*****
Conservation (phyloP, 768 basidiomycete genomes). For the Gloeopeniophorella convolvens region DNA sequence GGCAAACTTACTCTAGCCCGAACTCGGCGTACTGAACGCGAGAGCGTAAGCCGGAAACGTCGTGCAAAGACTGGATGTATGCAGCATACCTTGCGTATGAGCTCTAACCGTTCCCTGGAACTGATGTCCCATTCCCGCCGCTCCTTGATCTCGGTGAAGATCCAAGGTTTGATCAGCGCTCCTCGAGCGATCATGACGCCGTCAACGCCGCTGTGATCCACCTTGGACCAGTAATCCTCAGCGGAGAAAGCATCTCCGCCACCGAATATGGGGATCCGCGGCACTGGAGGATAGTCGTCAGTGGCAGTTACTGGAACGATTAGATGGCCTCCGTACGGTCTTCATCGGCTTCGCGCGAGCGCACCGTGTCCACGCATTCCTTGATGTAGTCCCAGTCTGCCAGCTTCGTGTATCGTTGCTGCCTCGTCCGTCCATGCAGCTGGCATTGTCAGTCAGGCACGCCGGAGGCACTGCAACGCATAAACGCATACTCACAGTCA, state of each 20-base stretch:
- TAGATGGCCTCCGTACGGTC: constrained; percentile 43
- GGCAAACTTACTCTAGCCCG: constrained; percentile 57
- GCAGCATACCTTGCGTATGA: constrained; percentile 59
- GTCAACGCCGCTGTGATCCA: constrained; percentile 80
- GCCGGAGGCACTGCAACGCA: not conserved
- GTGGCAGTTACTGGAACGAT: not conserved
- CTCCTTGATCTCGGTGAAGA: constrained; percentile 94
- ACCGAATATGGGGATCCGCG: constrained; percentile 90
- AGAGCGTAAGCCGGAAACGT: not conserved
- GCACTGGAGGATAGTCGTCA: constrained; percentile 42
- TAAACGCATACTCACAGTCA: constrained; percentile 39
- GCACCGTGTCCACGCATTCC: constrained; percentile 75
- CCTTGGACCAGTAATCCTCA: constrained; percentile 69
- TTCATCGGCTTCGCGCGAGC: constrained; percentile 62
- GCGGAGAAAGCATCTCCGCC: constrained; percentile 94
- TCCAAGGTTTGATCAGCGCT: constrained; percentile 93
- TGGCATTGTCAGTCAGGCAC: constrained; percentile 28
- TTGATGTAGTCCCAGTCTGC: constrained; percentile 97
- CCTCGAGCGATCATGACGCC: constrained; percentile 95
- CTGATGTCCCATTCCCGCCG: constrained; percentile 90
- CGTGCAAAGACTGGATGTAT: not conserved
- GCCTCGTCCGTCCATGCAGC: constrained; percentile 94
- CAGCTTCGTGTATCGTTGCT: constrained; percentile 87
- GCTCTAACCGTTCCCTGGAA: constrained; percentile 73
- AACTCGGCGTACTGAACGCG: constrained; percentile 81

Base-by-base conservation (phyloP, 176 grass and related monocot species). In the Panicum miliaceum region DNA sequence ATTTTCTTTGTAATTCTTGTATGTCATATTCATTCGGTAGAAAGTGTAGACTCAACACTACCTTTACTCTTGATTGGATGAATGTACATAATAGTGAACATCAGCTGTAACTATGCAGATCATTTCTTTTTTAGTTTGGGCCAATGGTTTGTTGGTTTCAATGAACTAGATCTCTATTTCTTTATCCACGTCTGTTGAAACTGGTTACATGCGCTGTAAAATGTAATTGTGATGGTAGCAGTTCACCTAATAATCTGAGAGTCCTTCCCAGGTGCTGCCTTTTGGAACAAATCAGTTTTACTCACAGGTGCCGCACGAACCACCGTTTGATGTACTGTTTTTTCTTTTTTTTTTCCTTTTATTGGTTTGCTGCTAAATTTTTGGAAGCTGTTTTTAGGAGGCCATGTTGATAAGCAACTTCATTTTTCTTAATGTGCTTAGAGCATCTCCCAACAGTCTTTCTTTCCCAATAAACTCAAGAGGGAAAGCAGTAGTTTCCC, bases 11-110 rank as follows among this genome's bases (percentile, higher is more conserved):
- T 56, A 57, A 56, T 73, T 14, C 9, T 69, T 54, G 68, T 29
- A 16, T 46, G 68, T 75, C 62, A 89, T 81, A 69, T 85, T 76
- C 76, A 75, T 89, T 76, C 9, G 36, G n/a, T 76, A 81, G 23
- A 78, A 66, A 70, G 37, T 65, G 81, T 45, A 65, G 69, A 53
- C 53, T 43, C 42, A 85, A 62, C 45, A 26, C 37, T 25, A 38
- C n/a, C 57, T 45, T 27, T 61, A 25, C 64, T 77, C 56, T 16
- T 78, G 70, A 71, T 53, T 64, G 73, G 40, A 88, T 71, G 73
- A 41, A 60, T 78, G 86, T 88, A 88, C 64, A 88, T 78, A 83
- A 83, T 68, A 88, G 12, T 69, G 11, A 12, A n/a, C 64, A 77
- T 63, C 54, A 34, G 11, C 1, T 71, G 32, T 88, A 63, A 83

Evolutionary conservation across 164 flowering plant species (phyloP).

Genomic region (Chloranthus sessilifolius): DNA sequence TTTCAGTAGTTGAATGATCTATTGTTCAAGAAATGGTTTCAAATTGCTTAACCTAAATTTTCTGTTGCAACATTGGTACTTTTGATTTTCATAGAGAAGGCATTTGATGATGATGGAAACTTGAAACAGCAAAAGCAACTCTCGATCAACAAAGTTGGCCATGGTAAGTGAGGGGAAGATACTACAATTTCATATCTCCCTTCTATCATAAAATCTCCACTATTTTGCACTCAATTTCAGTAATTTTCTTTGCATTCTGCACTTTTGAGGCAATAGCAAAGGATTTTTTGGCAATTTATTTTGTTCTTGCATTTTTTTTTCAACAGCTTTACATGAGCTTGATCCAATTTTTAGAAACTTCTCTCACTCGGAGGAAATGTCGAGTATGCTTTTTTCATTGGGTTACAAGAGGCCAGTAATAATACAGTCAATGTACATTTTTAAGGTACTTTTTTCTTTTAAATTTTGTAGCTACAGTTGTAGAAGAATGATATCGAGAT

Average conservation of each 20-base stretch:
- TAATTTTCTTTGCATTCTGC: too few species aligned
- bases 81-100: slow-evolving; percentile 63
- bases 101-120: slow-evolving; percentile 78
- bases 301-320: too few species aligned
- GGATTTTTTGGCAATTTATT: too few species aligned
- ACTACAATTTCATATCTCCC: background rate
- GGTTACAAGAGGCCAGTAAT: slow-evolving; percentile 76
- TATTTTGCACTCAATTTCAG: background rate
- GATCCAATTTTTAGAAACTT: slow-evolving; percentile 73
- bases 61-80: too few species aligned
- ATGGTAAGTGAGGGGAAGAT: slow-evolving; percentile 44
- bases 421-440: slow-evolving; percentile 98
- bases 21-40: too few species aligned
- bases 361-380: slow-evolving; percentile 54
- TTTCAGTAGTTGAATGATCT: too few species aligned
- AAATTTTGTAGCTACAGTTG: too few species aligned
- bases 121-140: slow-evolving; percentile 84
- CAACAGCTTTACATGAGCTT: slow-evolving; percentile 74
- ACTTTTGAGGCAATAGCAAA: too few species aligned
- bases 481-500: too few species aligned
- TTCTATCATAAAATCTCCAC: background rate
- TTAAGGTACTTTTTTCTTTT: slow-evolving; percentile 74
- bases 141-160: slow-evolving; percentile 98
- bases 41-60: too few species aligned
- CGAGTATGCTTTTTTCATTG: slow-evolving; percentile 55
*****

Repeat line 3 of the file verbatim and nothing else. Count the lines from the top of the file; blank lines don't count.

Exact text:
- GGCAAACTTACTCTAGCCCG: constrained; percentile 57